Seshan regularly contributed dance reviews and articles to and to the dance publications, Nartanam and Attendance. Leading dancers soon realised that they had a discerning (but friendly and exceptionally fluent and expressive) critic in Seshan and began regularly calling him in advance, beseeching him to attend and review their concerts in Mumbai.  And he could not “just say no”, so would always oblige, attending the recitals, taking copious notes, and within a day of the concert, turn in a sparkling review to, excerpts of which would soon enter the “press review” sections of these dancers’ resumes. Last year, that we in the family decided that he could not continue to brave the Mumbai traffic and senior-unfriendly sabhas to attend concerts.  He chafed at the restrictions muttering, “Stop treating me like a sick man”, and would beg to be taken to concerts, from arangetrams to major dance productions and concerts.

The art historian in him led him to discover, important impending birth and death anniversaries of composers, musicians, dancers and gurus, and he would research and write profiles of these artists, and also write to sabhas worldwide urging them to organise commemorations.

Seshan was a devoted follower of the Paramacharya of the Kanchi Kamakoti Peetham, and instituted the Ramaswamy-Seshan-Ananthanarayanan (RASA) Awards (in memory of his ancestors) for excellence in Vedic Studies, administered by the Veda Rakshana Nidhi Trust (VRNT) of the Peetham. These annual awards have been given, since the beginning of the millennium to the best scholar, teacher and student of Vedic studies as judged by the VRNT.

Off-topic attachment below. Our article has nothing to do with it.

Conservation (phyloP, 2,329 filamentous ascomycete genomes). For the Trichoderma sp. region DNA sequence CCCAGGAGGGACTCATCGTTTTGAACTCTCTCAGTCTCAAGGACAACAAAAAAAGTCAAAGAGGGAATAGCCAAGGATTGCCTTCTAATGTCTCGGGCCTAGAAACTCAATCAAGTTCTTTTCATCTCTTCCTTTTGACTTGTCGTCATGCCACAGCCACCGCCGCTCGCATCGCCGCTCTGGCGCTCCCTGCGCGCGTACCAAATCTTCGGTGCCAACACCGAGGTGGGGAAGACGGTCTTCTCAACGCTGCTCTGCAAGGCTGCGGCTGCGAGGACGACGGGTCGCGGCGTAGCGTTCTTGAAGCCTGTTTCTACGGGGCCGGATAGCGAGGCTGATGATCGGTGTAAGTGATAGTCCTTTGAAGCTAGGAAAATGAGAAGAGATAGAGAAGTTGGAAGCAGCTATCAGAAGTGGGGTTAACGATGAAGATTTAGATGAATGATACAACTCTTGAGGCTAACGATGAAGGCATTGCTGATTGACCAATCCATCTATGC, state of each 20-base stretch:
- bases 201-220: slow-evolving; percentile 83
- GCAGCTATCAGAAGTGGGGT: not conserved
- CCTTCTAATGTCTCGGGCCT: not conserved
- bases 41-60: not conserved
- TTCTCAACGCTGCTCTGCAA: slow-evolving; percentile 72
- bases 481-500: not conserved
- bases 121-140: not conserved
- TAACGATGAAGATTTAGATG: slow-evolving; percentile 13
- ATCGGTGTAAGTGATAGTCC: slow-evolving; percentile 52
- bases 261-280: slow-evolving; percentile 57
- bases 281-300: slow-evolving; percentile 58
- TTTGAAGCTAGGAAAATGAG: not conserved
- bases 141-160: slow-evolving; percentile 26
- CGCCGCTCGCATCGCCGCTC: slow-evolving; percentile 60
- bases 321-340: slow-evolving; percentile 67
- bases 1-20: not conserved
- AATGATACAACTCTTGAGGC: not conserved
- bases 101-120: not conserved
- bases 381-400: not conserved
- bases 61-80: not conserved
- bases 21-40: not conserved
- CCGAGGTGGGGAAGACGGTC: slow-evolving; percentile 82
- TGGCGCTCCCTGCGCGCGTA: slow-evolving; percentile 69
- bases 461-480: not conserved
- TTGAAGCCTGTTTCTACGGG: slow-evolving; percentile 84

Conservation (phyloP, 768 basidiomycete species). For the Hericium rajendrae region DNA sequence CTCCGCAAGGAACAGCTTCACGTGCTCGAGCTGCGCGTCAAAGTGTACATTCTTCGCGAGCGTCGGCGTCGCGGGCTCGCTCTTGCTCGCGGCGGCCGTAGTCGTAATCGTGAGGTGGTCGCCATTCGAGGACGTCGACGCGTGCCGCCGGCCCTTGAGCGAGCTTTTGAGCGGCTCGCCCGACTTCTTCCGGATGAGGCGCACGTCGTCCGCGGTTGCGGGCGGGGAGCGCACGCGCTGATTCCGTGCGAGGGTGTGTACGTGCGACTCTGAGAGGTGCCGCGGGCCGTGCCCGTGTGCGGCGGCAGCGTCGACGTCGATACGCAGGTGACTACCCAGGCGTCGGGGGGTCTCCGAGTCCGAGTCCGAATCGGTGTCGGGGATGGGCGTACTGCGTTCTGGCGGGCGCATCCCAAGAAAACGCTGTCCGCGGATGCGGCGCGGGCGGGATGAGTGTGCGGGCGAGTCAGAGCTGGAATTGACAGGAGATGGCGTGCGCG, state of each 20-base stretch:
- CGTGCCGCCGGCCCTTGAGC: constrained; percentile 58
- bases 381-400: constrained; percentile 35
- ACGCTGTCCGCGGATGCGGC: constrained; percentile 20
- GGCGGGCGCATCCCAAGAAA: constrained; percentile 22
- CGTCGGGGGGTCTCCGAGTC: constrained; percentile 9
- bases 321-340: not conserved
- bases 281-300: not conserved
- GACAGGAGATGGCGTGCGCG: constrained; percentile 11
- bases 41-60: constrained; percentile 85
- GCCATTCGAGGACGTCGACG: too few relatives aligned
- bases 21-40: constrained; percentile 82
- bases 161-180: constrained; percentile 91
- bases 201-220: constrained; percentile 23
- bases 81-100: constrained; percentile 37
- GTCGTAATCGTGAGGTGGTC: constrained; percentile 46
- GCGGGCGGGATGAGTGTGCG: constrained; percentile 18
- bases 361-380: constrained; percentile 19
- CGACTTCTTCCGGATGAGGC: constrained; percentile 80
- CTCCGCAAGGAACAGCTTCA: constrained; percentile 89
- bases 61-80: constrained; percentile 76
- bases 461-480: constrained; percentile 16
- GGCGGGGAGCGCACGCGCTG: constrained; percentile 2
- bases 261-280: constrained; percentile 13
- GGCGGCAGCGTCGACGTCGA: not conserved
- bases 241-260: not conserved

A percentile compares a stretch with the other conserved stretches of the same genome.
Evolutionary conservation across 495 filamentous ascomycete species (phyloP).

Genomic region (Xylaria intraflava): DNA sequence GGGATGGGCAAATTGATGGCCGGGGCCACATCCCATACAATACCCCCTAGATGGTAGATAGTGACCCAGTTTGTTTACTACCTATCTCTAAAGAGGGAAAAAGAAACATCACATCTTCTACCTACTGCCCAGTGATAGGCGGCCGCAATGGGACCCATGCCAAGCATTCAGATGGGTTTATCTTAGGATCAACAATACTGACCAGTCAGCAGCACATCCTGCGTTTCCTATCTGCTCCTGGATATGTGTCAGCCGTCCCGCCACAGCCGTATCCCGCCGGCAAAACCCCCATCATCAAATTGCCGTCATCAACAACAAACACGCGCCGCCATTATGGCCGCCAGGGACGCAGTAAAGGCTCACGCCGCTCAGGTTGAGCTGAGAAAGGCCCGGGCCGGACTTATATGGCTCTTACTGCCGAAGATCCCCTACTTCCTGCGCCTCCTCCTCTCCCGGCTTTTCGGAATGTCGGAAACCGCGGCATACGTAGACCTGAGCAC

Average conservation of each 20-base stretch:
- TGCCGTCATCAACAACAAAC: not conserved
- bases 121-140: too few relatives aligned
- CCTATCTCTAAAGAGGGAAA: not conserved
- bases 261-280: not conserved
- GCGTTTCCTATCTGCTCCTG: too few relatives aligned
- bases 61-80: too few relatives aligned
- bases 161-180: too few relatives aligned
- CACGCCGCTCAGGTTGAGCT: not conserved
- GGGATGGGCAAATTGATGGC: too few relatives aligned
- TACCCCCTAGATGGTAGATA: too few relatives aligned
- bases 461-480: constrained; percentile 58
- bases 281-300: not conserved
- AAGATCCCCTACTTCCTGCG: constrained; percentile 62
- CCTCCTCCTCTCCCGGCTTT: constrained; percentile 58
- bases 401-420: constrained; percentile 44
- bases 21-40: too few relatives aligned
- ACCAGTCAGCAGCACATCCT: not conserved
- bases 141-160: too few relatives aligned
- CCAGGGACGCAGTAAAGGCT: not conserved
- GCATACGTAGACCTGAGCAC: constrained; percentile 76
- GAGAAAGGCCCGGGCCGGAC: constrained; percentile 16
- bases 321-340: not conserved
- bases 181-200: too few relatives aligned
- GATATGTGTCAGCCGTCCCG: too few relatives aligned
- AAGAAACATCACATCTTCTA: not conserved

Seshan was also a passionate tennis fan, and wrote commissioned previews of all Grand Slam tournaments for Mumbai newspapers, with detailed statistics of the past history of these tournaments, and his own pick for singles winners. When we were children, he would type up his prediction, seal it in an envelope before the start of the tournament, and reveal the contents after the final. I can’t remember how accurate he was, but we loved the performance spectacle of the opening of the “Grand Slam envelope.”  He was overjoyed to be able to personally witness Serena Williams and Sania Mirza/Cara Black, win the singles and doubles 2014 WTA finals in Singapore.